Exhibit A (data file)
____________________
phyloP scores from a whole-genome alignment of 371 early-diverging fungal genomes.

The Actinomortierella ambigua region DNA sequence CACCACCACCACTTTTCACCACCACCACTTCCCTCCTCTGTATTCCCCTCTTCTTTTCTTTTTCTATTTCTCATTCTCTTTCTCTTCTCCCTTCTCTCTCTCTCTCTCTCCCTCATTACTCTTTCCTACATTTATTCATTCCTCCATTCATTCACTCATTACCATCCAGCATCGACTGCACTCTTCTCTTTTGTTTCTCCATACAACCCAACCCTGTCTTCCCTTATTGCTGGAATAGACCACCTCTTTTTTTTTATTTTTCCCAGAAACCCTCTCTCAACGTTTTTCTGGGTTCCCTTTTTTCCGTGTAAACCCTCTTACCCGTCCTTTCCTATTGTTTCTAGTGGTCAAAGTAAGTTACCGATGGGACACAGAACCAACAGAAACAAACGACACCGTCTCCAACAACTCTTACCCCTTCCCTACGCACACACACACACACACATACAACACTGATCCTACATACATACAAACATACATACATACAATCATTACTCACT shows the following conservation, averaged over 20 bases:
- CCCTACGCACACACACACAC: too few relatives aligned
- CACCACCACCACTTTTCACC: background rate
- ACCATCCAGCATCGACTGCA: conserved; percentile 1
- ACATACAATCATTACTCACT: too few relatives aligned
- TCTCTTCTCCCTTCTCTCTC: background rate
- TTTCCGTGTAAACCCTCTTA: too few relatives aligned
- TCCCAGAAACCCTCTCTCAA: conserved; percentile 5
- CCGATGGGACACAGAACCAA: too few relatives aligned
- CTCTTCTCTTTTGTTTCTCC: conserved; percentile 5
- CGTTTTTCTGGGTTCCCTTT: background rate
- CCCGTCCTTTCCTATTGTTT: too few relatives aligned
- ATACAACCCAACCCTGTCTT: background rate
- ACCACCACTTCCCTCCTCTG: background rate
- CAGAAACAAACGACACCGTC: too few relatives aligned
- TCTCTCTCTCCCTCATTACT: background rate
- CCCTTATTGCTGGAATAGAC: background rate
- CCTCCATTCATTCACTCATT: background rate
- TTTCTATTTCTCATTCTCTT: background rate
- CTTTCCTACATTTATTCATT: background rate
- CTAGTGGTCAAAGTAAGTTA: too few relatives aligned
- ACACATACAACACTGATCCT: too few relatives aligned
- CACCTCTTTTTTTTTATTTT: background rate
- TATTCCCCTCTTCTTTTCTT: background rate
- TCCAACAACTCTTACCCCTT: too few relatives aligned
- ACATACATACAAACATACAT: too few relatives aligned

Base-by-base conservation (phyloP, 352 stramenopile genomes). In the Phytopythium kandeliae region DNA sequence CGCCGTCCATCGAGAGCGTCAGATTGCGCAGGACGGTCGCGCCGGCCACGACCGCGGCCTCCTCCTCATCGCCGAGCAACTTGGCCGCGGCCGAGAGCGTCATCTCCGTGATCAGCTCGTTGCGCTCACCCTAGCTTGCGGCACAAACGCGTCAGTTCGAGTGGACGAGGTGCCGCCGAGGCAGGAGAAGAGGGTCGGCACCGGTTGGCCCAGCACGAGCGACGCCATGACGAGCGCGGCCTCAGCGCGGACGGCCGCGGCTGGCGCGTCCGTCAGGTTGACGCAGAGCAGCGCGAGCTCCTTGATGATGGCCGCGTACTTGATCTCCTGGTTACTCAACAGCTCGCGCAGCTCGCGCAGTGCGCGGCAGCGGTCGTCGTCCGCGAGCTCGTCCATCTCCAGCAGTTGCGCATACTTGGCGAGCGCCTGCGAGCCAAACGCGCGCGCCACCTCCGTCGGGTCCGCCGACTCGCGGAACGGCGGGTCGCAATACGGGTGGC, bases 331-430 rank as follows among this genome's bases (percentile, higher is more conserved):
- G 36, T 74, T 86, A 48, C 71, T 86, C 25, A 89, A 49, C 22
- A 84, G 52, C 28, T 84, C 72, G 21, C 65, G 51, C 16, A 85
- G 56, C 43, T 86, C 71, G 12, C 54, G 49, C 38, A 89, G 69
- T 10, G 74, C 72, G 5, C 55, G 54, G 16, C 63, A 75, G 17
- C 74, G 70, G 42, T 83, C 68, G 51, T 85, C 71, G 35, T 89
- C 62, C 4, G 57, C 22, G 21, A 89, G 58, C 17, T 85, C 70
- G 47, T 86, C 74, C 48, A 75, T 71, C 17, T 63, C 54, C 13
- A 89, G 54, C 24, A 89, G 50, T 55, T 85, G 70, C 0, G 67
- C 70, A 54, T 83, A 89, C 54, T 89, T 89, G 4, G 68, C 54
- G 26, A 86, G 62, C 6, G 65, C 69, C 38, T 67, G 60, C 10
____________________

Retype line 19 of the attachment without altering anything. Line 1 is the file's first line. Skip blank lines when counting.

- CCTCCATTCATTCACTCATT: background rate